2. Opius baeblus lateral ha...
3. Opius baeblus lateral ha...
4. Opius baeblus head, dors...
5. Opius baeblus head later...
6.Opius baeblus face
7.Opius baeblus face
8. Opius baeblus propodeum...
9.Opius baeblus wing
10. Opius baeblus propodeum ...
11. Opius baeblus propodeum ...
Type locality: Mexico, Morelos, Route 142, Km 48–50, 5 km N El Vigia.
No referenced distribution records have been added to the database for this OTU.
Biology / Hosts
A parasitoid of Eutreta apicata (Tephritidae) and an undescribed species of Eutreta Loew reared from stem galls of Ageratina mairetiana (DC.) R.M. King & H. Rob. Nine tephritids emerged from these stem galls within two months of their collection. Seven of these tephritids are Eutreta apicata and two represent an undescribed species of Eutreta. For this sample, the rate of parasitism on Eutreta spp. by opiine braconids was 10%. The host plant, Ageratina mairetiana (DC.) R.M. King & H. Rob., is a member of the Asteraceae.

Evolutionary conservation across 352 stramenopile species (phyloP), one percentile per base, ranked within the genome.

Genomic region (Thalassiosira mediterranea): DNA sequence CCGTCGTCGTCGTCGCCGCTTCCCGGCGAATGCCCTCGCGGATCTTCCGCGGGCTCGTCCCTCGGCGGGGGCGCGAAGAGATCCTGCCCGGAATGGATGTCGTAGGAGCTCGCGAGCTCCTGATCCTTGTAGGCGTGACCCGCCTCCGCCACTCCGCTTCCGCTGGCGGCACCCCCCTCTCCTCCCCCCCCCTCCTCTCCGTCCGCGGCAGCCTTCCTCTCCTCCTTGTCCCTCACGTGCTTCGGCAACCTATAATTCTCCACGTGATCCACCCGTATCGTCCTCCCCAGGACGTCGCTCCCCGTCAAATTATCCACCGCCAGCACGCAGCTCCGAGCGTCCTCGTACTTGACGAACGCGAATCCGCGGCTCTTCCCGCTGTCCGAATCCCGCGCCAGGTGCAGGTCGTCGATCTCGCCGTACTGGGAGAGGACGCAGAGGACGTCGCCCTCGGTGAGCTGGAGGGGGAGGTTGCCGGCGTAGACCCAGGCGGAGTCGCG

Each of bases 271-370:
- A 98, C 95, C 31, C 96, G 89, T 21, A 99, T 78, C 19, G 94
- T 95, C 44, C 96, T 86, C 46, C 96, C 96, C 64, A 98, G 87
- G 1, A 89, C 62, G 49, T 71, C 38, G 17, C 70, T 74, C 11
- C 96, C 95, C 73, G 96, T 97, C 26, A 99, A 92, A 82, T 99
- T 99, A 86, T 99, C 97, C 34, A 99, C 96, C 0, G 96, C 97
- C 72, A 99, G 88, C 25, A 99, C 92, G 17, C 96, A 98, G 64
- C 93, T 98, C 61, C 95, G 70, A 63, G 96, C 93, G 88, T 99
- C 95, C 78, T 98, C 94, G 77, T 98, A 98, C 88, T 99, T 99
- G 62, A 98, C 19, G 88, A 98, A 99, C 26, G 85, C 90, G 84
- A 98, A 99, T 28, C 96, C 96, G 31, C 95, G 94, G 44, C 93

Biology and Behavior
The holotype was reared from a stem gall that was kept in the laboratory over the winter, with the wasp emerging the following summer.

There are no specimens currently determined for this OTU, or those specimens determined for this OTU are not yet mappable.

Label data
Holotype labels:
MEXICO: Morelos, Rt.
142, Km 48–50, 5 km N
El Vigia, 28.ix–1.×.1991
A. L. Norrbom # 51

Second label:
reared ex. spherical stem
gall, Ageratina mairetiana
(DC) K & R. (91M27)

Third label:
host is Eutreta sp.
apicata Hering or n. sp.

Fourth label:
reared ex. pupae
ex. galls 91M27
emg. 1.vii.1992